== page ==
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I personally like very much the notes written by Dikran Dikranjan "Introduction to topological groups". You can download them from his web-site

http://users.dimi.uniud.it/~dikran.dikranjan/ITG.pdf

The proof you are looking for is Theorem 4.1.2 on page 23 (i do not copy his proof here as he uses some results he proved in the previous chapter).

EDIT: As noted by Thomas Winckelman in the comments, there is no "Theorem 4.1.2" in the newest version of the notes. The result I was referring to is now (April 2021) "Theorem 3.5.2" but it may change again in the future. Please note that "completely regular Hausdorff spaces" are also called "Tychonoff spaces" or "Tychonov spaces" (depending on how you transliterate from Cyrillic); Dikranjan uses this second terminology so, if you cannot find the result I mention, you can use a basic search of the word "Tychonov".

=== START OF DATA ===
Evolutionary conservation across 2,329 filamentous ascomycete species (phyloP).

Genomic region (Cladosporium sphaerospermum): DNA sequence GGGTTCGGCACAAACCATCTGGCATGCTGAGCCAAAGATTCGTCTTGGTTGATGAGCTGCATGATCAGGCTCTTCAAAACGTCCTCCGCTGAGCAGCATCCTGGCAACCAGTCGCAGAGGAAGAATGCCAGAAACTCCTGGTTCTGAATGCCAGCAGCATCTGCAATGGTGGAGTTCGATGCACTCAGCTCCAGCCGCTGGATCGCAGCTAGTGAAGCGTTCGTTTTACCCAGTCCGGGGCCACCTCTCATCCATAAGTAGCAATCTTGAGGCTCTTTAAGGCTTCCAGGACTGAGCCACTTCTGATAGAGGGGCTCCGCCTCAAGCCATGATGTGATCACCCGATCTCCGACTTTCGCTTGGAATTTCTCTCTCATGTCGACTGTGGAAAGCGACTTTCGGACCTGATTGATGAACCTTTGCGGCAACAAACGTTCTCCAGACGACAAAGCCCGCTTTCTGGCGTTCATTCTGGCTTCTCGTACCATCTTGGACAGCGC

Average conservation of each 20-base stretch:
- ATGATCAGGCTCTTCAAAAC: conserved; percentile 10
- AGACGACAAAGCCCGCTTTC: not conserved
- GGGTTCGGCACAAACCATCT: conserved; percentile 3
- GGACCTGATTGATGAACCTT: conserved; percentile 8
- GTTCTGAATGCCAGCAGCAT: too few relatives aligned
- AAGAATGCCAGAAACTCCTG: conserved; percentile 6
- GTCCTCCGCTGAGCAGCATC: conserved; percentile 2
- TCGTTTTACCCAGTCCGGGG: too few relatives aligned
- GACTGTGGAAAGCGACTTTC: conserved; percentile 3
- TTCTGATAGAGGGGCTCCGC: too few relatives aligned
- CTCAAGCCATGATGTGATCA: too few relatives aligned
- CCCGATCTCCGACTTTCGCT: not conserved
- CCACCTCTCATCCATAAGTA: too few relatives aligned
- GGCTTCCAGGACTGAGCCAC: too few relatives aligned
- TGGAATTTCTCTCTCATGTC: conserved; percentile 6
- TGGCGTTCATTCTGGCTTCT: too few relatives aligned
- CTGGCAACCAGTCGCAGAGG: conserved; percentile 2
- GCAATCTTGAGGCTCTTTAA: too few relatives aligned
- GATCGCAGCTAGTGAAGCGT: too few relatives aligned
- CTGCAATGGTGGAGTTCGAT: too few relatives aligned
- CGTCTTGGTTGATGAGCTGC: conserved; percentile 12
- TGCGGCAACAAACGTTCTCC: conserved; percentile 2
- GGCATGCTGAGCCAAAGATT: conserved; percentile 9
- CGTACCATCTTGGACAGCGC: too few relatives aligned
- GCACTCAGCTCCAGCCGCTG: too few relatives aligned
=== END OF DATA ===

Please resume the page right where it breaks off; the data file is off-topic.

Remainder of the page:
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  • $\begingroup$ It appears that a "Theorem 4.1.2" doesn't exist, and that nothing immediately applicable is presented on page 23. Also, passing "completely regular" into ctrl+F turns up zero results. Would it be reasonable to ask if you elaborated somewhat? $\endgroup$ Apr 9 at 2:25
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    $\begingroup$ Well, some 8 years have passed since that answer was written. Since then, prof. Dikranjan has changed and improved his notes several times. In their actual version I think that the theorem I was referring to is the new Theorem 3.5.2. You cannot find anything looking for "completely regular" just because "completely regular Hausdorff spaces" are also called "Tychonoff spaces" and this is the name under which they are studied in those notes. $\endgroup$
    – Simone
    Apr 9 at 11:32
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    $\begingroup$ And indeed I did not know that! Thanks for the update. (boy, it's strangely easy to forget sometimes that the internet is 8 years old) $\endgroup$ Apr 9 at 15:58